Loudoun County

Electric Bike Battery Caused Fatal Virginia Fire

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A fire that killed a man in Sterling, Virginia, Monday morning was caused by a lithium-ion battery from an electric bike, investigators said.

Loudoun County fire officials said an electric bike was charging inside Jason Urchasko’s home when the battery ignited.

“This is our first fatality involving lithium-ion battery, and that’s sad,” Loudoun County Fire and Rescue Chief Keith Johnson said.

Unfortunately, these types of fires are becoming too common, Johnson said.

Lithium-ion batteries are found in phones, e-cigarettes, laptops, scooters, bikes and cars. When they malfunction and overheat, they can have catastrophic consequences 

“Basically, it will heat up and heat up – it’s what we call thermal runaway – and that’s something that almost we can’t control in the fire service,” Johnson said.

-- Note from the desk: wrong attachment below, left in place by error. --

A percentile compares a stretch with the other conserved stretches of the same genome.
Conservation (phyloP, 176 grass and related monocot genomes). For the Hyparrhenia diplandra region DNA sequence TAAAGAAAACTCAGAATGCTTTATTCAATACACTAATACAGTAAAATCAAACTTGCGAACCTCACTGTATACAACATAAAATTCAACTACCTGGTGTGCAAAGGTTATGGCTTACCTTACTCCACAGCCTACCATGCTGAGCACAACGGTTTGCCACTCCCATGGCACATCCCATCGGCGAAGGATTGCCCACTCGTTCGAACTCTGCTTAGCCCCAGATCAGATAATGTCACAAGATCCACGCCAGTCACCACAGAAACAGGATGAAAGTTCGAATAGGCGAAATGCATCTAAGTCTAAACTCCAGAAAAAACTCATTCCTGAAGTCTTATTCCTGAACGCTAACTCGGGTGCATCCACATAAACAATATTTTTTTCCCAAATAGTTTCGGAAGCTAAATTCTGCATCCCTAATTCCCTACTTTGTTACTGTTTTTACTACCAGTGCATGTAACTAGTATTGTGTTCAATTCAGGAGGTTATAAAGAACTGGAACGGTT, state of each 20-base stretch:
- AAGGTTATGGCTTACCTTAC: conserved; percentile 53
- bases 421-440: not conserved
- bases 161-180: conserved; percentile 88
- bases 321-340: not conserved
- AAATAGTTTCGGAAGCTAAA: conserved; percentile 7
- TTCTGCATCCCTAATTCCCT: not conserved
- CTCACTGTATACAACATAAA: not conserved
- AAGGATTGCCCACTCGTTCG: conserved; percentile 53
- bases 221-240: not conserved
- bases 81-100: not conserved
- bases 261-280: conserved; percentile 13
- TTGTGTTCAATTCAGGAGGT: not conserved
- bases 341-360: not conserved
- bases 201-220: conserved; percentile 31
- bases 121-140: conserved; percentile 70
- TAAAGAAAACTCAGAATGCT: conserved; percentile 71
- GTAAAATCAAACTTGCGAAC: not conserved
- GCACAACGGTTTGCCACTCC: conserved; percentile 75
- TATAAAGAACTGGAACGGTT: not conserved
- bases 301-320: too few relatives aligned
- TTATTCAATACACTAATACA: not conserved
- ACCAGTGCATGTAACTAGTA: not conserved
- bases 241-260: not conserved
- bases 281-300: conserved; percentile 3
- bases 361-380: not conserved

“These batteries become energy providers,” he said. “They don't need oxygen to sustain itself. The batteries will develop their own heat.”

Between May 2021 and September 2022, lithium-ion batteries caused almost $12 million worth of damage in Loudoun County, Johnson said.

Large devices like electric bikes, scooters or hoverboards should always be charged outside.

Unusual odors, leaking, changing shape and odd noises are signs overheating.

“Most people think that when you charge a battery you put it on charge and you forget about it, and that’s absolutely the wrong thing to do,” Johnson said.

Johnson said there weren’t any working smoke detectors inside of the home, so he’s also pushing residents to remember the basics about regularly checking those and having an updated emergency plan. He reminded that fire departments like Loudoun’s will replace smoke detectors for free.

“Property can be replaced; lives can’t,” Johnson said.

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